Watch some Irish movies this St. Patrick’s Day
St. Patrick’s Day falls on a Saturday this year (which means I won’t have jump over any drunk teenagers to get to work in Manhattan). I’m not sure what you’ve got planned, but I’m guessing it involves booze, unlike how they celebrate it in Ireland…with church, tea and maybe booze. I tend to stay indoors every March 17th. The world just isn’t safe for red headed ladies to roam the streets on St. Patrick’s day. Instead, I’ll be watching some of my favorite Irish films. Right after I watch this awesome Guinness commercial celebrating the genteel world of dog herding (again) and right before I don’t buy Nike’s new sneakers named for a British paramilitary unit that terrorized Irish civilians.
Now on to the movies:
One of this year’s hits in indie circles was the Sundance 2011 selection THE GUARD. Irish national treasure Brendan Gleeson got a Golden Globe nomination for his portrayal of pill popping, prostitute patronizing, policeman Jerry Boyle. It’s basically a buddy cop movie with Don Cheadle playing the hard boiled, fish-out-of-water FBI agent who gets stuck with an, ahem, less traditional partner while trying to break up an international drug smuggling operation that has managed to land on the west coast of Ireland. Oh, and it’s hysterical. You can download it on iTunes.
Here is a classic you can almost always catch when you are channel surfing over in Ireland (it’s like their version of COMING TO AMERICA). THE COMMITMENTS is a film worthy of it’s soulful soundtrack. You’ll learn just as much about American soul icons, like James Brown, as life in 1980s, working class Dublin. Bonus feature? An early appearance by Glen Hansard of The Frames and Swell Season who went on to star in, and write music for, the Sundance hit ONCE. You can’t get THE COMMITMENTS online (legally), but you can buy it on VHS from Amazon. While you are there get the original novel by Roddy Doyle and then watch the other two film adaptations of his Barrytown trilogy SNAPPER and THE VAN.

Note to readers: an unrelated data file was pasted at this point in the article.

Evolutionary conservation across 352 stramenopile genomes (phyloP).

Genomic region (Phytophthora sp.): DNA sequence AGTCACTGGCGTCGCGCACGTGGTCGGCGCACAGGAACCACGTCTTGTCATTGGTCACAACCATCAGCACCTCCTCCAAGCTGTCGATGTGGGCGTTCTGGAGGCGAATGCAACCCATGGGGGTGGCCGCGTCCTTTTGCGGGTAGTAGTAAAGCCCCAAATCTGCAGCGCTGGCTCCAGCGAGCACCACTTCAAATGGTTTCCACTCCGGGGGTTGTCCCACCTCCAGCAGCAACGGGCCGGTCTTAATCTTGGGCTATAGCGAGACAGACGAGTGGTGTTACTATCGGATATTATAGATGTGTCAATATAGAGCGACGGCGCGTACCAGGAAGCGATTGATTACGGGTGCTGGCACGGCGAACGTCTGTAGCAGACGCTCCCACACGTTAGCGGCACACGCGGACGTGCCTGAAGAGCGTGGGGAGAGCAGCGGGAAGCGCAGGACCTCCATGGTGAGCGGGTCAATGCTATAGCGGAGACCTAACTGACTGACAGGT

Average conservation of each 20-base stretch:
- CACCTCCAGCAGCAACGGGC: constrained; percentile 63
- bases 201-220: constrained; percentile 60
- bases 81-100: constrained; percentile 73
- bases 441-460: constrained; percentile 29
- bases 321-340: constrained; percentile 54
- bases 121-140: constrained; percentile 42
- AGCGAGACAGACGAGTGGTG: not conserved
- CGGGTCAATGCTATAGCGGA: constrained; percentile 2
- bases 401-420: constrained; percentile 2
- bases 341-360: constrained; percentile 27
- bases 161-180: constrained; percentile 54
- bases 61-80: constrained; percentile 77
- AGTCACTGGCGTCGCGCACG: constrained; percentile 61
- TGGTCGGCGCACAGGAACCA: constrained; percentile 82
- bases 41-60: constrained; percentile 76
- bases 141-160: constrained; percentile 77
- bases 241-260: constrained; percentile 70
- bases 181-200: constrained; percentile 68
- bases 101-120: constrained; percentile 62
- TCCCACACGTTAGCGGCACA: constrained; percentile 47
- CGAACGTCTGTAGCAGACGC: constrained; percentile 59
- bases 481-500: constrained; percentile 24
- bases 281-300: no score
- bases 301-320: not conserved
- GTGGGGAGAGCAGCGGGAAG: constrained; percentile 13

There are plenty of films about the Irish fight for independence. THE WIND THAT SHAKES THE BARLEY stands out because it managed tp humanize the struggle and show how it was equal parts social revolution and struggle for autonomy. It’s brutal and violent, but you get to look at Cillian Murphy for a few hours, so that sort of softens the blow. The film snagged the 2006 Palme D’or and Cannes and was the highest grossing Irish film of all time until THE GUARD stole that title away last year. Did I mention Cillian Murphy was in it? You can watch his blue eyes stare through your soul over on Netflix.
The next time you see a pub called Bull McCabe’s you’ll know where the name comes from. Ireland is better known for its plays than its films, so it’s only fitting that we have at least one stage to cinema transfer on our list. To fill that void, we’ve got Jim Sheridan’s cinematic adaptation of THE FIELD. And yes, it’s long on drama. Badass farmer Bull McCabe (Richard Harris, who got an Oscar nom for the role) finds out his rented plot of land is being auctioned off. While he manages to bully just about every local from bidding on it, a wealthy Irish American comes to town and throws a wrench in his plans (in an interesting twist, McCabe’s nemesis in the original play was English, not American). Bonus feature? Sean Bean (Game of Thrones) plays McCabe’s son. You can rent THE FIELD via Amazon Instant.
Director Jim Sheridan gets a second entry on our list because we’d be remiss to not include MY LEFT FOOT. Before Daniel Day-Lewis refused to break character as Abraham Lincoln to enjoy his lunch, before he “drank your milkshake,” he was a rising star diving into method acting to portray the Irish writer and artist Christy Brown. It was the first time the actor refused to break character throughout shooting, a trait he’s notorious for these days. Day-Lewis got his first Oscar nom and win for his portral of Brown, who suffered from cerebral palsey. The film won four more Academy Awards, including Best Director and Best Picture. So, if you have not already seen it…you’ve got issues. Fix them, by watching it right now on Netflix or rent it on YouTube. We also need to talk about how awesome trailers were in the 80s.